Amanda: For sure. Yeah, absolutely. So what is next for With Love, and how can our listeners either in the Portland area or everywhere else around the globe, how can they get involved?
Allie: Yeah, well, this year, 2020 was a tricky year for us. We grew 20% in a pandemic, which was hard and in doing so, we had 3,000 touchpoints in 2020. Well, we’re finishing up this year and we’re already ahead, 7% from that. So it’s telling you the need is great. There’s quite a few ways. Number one, we are starting into our season of giving. Our goal is to help create Christmas for over 600 children. And so on our website, we have a whole holiday page and you can go on and you can adopt an Amazon wish list. So let’s say you say 10 of my friends and I, we’re going to make a difference or 10 of my people in my Bible study are going to make a difference. So you can adopt one of those lists. Another way is you can financially give, and there’s a link to do that on our website. For a season of giving, we have a goal of $60,000 to raise this holiday.
To donate or volunteer, visit withloveoregon.org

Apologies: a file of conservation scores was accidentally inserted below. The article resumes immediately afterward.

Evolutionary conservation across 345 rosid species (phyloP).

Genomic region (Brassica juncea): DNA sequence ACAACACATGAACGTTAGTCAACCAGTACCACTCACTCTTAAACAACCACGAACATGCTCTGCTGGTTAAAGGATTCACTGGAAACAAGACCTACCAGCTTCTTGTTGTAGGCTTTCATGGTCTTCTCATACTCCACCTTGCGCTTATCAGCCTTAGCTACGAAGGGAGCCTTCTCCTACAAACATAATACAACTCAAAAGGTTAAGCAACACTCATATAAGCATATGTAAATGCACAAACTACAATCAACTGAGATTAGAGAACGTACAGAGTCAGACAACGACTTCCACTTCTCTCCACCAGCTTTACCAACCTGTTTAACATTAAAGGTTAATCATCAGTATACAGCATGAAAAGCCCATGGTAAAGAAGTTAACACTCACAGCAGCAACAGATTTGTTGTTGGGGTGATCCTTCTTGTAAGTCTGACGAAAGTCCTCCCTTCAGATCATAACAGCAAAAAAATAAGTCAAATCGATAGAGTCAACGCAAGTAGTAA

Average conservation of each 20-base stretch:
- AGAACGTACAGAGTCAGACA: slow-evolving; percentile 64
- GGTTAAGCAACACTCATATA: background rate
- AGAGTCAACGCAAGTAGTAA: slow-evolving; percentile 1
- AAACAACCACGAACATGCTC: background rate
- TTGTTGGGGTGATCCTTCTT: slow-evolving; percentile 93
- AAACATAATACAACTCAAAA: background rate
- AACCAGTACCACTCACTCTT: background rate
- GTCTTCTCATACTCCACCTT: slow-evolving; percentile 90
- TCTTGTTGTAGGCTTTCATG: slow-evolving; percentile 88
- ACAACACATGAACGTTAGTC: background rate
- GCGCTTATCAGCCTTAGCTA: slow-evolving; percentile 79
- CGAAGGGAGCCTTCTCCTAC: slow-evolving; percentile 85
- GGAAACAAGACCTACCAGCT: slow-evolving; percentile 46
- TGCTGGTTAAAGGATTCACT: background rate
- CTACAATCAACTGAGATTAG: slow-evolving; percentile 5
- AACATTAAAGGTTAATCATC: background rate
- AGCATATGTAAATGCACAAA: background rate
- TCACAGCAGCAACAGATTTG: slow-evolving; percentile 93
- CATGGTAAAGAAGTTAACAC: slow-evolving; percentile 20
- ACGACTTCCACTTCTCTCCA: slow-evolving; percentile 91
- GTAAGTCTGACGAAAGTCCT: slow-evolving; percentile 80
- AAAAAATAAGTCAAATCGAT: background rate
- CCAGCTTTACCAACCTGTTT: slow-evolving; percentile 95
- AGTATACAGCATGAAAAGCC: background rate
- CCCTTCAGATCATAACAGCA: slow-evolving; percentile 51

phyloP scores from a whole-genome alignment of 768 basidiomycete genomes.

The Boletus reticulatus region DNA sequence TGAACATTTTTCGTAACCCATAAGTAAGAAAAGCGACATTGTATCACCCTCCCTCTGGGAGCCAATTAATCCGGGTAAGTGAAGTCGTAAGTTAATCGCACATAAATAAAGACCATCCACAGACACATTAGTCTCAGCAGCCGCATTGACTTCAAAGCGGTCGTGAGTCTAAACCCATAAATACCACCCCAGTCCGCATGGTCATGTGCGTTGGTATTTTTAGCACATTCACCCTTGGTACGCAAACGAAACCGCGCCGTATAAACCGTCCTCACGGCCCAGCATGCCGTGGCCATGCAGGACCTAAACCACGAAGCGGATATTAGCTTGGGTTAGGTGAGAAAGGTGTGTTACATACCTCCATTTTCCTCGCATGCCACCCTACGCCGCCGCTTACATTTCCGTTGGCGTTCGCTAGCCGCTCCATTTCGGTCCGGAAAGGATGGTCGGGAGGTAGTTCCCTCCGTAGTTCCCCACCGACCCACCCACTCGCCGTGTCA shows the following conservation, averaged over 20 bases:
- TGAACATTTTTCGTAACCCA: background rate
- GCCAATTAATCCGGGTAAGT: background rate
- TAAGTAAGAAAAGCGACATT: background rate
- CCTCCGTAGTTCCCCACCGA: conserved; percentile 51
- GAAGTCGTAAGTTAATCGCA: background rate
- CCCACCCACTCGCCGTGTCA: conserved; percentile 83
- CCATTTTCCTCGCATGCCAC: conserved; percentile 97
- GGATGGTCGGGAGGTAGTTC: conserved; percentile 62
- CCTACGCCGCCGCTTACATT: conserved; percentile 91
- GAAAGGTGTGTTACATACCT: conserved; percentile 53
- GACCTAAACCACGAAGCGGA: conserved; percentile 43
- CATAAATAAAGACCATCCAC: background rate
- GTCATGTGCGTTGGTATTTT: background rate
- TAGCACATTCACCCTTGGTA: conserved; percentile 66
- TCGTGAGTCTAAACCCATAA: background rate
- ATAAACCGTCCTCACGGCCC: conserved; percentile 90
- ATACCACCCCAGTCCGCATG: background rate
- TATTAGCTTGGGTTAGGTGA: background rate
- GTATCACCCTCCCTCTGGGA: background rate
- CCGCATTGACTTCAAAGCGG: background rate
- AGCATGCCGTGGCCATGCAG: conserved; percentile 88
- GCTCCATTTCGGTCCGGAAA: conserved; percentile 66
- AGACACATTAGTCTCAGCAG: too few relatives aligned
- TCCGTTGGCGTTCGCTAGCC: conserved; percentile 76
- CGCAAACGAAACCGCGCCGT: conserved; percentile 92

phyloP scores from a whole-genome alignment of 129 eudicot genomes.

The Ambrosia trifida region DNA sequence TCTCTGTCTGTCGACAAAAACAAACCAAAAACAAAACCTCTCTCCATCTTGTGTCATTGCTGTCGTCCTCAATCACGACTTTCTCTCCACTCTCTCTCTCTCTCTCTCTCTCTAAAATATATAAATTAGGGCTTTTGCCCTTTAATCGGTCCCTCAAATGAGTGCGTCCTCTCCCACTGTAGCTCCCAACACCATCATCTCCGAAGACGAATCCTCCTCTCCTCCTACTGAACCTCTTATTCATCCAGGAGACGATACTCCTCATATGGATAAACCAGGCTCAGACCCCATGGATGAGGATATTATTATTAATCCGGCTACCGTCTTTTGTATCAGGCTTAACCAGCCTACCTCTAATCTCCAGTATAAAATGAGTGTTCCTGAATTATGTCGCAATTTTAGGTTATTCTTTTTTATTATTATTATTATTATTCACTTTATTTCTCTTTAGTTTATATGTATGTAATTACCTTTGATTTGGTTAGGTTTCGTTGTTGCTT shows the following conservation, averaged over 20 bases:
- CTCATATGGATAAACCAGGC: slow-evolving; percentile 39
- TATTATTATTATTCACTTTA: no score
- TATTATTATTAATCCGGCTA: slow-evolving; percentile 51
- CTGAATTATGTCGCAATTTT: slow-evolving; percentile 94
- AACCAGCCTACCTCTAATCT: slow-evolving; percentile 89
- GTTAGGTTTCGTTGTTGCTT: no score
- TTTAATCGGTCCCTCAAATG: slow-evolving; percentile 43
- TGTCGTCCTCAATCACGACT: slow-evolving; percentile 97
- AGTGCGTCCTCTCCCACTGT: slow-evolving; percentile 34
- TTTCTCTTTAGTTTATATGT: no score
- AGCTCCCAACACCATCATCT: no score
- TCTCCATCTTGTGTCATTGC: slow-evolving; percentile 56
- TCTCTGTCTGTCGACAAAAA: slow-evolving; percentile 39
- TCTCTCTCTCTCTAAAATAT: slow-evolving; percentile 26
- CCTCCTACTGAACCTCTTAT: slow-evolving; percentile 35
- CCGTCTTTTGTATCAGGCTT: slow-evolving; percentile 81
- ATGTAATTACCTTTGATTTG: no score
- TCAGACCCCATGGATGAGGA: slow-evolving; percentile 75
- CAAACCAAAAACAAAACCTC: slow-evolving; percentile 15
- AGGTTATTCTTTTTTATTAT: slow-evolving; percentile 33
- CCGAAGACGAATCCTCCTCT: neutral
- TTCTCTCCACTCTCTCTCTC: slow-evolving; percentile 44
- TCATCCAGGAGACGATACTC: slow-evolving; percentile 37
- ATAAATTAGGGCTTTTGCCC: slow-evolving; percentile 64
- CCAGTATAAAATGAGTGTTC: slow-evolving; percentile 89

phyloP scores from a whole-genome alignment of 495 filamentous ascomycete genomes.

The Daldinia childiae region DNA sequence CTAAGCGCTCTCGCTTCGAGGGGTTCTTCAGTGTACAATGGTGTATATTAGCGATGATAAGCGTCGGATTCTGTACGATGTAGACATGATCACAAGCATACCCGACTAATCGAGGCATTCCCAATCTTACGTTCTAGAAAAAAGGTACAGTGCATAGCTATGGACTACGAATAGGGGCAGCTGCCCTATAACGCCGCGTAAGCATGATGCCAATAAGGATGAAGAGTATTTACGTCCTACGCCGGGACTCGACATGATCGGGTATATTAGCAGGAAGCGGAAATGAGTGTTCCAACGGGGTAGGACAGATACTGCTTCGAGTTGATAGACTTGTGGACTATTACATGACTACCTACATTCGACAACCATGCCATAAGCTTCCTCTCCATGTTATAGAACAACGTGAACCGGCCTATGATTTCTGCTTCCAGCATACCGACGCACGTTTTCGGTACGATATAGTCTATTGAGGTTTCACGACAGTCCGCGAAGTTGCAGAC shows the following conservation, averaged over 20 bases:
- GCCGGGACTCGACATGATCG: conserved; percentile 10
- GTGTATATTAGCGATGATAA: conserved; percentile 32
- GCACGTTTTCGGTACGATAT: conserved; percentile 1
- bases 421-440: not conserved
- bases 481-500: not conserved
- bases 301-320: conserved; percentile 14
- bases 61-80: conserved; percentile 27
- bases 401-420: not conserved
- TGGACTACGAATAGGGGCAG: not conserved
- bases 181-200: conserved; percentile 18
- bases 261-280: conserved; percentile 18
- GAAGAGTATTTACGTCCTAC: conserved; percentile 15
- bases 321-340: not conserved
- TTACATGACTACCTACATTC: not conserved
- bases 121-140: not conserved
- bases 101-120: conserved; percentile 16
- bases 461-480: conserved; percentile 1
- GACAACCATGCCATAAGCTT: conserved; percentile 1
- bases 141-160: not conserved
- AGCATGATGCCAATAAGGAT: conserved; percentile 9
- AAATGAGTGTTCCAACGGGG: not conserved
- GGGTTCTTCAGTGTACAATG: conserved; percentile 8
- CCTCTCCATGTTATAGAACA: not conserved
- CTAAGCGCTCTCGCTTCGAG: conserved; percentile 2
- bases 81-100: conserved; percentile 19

So that’d be great. But if you’re more local, the other thing is we have places to volunteer. So if you go on our website, you can click “get involved” and you can volunteer in our warehouse. And then you can also donate your kids’ new and like-new items at our warehouse and all the hours are on our website. But one of the ways that we really, we do a quarterly newsletter, but what’s really helpful is we’re really active on Instagram and Facebook (With Love Oregon). The reason why is we’re always just telling the stories, we’re saying we’re up to this week. And so you can say, “Oh my gosh, I see that they’ve got a couple books that came in. I’ve got a ton of books that my family’s have grown out of, and they’re in a really wonderful condition. Hey, I can donate those.” Or hearing, “Hey, there’s some volunteer opportunities available. I haven’t looked at the calendar recently.” And so following us on social media is a really easy way. And if you’re like, “Gosh, I’m living in Colorado and I can’t really go volunteer.” One thing that’s so easy is if you give our social medias a share or you give us a wow or a heart. What that does is it makes the algorithm show our posts even more. And so even just going on there and giving us a heart or a wow, it’s like that can really help spread the word. And that’s a very simple way of supporting us, as well.